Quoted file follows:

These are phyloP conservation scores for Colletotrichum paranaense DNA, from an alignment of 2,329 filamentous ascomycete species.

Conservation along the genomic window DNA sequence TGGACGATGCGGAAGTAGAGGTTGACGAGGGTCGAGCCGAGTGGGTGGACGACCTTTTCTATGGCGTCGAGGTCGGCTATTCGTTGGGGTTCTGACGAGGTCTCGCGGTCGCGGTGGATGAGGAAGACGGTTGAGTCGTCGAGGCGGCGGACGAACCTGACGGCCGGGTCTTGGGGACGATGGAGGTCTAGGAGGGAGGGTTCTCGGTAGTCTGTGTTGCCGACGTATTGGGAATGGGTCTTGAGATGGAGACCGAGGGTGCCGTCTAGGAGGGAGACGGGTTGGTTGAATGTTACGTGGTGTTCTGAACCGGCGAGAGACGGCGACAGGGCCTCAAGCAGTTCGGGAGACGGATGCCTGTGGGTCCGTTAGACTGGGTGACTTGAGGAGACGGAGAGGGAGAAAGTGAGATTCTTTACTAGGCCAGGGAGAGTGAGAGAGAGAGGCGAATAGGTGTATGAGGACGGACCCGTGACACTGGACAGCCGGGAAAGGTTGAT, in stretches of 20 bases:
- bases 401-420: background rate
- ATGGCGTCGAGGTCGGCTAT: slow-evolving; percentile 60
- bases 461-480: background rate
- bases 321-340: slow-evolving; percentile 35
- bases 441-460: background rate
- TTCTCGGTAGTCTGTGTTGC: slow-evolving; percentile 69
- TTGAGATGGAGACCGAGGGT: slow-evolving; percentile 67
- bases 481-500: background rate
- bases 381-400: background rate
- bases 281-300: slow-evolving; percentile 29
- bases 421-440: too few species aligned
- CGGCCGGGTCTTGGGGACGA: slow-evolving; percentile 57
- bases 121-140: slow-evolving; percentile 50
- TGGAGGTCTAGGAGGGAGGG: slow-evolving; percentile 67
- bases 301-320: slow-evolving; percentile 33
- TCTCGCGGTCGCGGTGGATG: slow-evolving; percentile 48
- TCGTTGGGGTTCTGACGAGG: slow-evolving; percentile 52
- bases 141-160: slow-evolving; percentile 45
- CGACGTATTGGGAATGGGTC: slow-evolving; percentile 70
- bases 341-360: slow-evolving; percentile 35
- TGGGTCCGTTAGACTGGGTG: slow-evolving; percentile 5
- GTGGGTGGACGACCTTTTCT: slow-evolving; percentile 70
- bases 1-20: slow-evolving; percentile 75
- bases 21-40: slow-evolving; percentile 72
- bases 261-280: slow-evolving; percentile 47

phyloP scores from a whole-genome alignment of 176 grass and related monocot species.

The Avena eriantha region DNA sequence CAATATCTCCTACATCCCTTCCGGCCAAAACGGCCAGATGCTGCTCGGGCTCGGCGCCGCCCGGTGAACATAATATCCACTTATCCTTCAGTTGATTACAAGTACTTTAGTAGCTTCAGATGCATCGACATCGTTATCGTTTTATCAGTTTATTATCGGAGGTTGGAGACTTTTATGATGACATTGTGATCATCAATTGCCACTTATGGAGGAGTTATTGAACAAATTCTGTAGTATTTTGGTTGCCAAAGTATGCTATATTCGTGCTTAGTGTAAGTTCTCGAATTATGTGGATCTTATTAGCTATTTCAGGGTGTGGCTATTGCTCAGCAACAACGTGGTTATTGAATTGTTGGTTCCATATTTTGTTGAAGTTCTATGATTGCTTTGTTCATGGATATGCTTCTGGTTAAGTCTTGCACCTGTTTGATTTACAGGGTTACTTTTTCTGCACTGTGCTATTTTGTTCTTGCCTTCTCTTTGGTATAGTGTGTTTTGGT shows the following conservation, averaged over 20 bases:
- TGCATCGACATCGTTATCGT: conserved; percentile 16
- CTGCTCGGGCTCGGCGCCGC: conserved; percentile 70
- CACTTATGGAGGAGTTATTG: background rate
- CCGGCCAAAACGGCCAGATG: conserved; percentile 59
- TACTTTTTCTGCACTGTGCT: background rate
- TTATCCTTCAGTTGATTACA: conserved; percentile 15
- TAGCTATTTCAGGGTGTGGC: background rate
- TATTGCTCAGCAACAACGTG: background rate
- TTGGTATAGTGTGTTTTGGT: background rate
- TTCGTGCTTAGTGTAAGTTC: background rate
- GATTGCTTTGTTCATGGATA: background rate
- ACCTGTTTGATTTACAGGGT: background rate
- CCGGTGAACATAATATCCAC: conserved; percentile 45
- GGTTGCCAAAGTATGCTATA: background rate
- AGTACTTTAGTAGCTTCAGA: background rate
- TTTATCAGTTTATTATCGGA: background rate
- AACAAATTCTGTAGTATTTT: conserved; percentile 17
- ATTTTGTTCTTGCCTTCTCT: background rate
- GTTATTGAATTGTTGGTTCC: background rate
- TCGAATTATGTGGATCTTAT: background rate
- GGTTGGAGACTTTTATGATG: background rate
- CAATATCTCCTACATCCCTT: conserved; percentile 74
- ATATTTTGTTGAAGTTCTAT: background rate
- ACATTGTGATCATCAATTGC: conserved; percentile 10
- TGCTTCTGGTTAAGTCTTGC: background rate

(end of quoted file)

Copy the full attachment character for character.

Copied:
These are phyloP conservation scores for Colletotrichum paranaense DNA, from an alignment of 2,329 filamentous ascomycete species.

Conservation along the genomic window DNA sequence TGGACGATGCGGAAGTAGAGGTTGACGAGGGTCGAGCCGAGTGGGTGGACGACCTTTTCTATGGCGTCGAGGTCGGCTATTCGTTGGGGTTCTGACGAGGTCTCGCGGTCGCGGTGGATGAGGAAGACGGTTGAGTCGTCGAGGCGGCGGACGAACCTGACGGCCGGGTCTTGGGGACGATGGAGGTCTAGGAGGGAGGGTTCTCGGTAGTCTGTGTTGCCGACGTATTGGGAATGGGTCTTGAGATGGAGACCGAGGGTGCCGTCTAGGAGGGAGACGGGTTGGTTGAATGTTACGTGGTGTTCTGAACCGGCGAGAGACGGCGACAGGGCCTCAAGCAGTTCGGGAGACGGATGCCTGTGGGTCCGTTAGACTGGGTGACTTGAGGAGACGGAGAGGGAGAAAGTGAGATTCTTTACTAGGCCAGGGAGAGTGAGAGAGAGAGGCGAATAGGTGTATGAGGACGGACCCGTGACACTGGACAGCCGGGAAAGGTTGAT, in stretches of 20 bases:
- bases 401-420: background rate
- ATGGCGTCGAGGTCGGCTAT: slow-evolving; percentile 60
- bases 461-480: background rate
- bases 321-340: slow-evolving; percentile 35
- bases 441-460: background rate
- TTCTCGGTAGTCTGTGTTGC: slow-evolving; percentile 69
- TTGAGATGGAGACCGAGGGT: slow-evolving; percentile 67
- bases 481-500: background rate
- bases 381-400: background rate
- bases 281-300: slow-evolving; percentile 29
- bases 421-440: too few species aligned
- CGGCCGGGTCTTGGGGACGA: slow-evolving; percentile 57
- bases 121-140: slow-evolving; percentile 50
- TGGAGGTCTAGGAGGGAGGG: slow-evolving; percentile 67
- bases 301-320: slow-evolving; percentile 33
- TCTCGCGGTCGCGGTGGATG: slow-evolving; percentile 48
- TCGTTGGGGTTCTGACGAGG: slow-evolving; percentile 52
- bases 141-160: slow-evolving; percentile 45
- CGACGTATTGGGAATGGGTC: slow-evolving; percentile 70
- bases 341-360: slow-evolving; percentile 35
- TGGGTCCGTTAGACTGGGTG: slow-evolving; percentile 5
- GTGGGTGGACGACCTTTTCT: slow-evolving; percentile 70
- bases 1-20: slow-evolving; percentile 75
- bases 21-40: slow-evolving; percentile 72
- bases 261-280: slow-evolving; percentile 47

phyloP scores from a whole-genome alignment of 176 grass and related monocot species.

The Avena eriantha region DNA sequence CAATATCTCCTACATCCCTTCCGGCCAAAACGGCCAGATGCTGCTCGGGCTCGGCGCCGCCCGGTGAACATAATATCCACTTATCCTTCAGTTGATTACAAGTACTTTAGTAGCTTCAGATGCATCGACATCGTTATCGTTTTATCAGTTTATTATCGGAGGTTGGAGACTTTTATGATGACATTGTGATCATCAATTGCCACTTATGGAGGAGTTATTGAACAAATTCTGTAGTATTTTGGTTGCCAAAGTATGCTATATTCGTGCTTAGTGTAAGTTCTCGAATTATGTGGATCTTATTAGCTATTTCAGGGTGTGGCTATTGCTCAGCAACAACGTGGTTATTGAATTGTTGGTTCCATATTTTGTTGAAGTTCTATGATTGCTTTGTTCATGGATATGCTTCTGGTTAAGTCTTGCACCTGTTTGATTTACAGGGTTACTTTTTCTGCACTGTGCTATTTTGTTCTTGCCTTCTCTTTGGTATAGTGTGTTTTGGT shows the following conservation, averaged over 20 bases:
- TGCATCGACATCGTTATCGT: conserved; percentile 16
- CTGCTCGGGCTCGGCGCCGC: conserved; percentile 70
- CACTTATGGAGGAGTTATTG: background rate
- CCGGCCAAAACGGCCAGATG: conserved; percentile 59
- TACTTTTTCTGCACTGTGCT: background rate
- TTATCCTTCAGTTGATTACA: conserved; percentile 15
- TAGCTATTTCAGGGTGTGGC: background rate
- TATTGCTCAGCAACAACGTG: background rate
- TTGGTATAGTGTGTTTTGGT: background rate
- TTCGTGCTTAGTGTAAGTTC: background rate
- GATTGCTTTGTTCATGGATA: background rate
- ACCTGTTTGATTTACAGGGT: background rate
- CCGGTGAACATAATATCCAC: conserved; percentile 45
- GGTTGCCAAAGTATGCTATA: background rate
- AGTACTTTAGTAGCTTCAGA: background rate
- TTTATCAGTTTATTATCGGA: background rate
- AACAAATTCTGTAGTATTTT: conserved; percentile 17
- ATTTTGTTCTTGCCTTCTCT: background rate
- GTTATTGAATTGTTGGTTCC: background rate
- TCGAATTATGTGGATCTTAT: background rate
- GGTTGGAGACTTTTATGATG: background rate
- CAATATCTCCTACATCCCTT: conserved; percentile 74
- ATATTTTGTTGAAGTTCTAT: background rate
- ACATTGTGATCATCAATTGC: conserved; percentile 10
- TGCTTCTGGTTAAGTCTTGC: background rate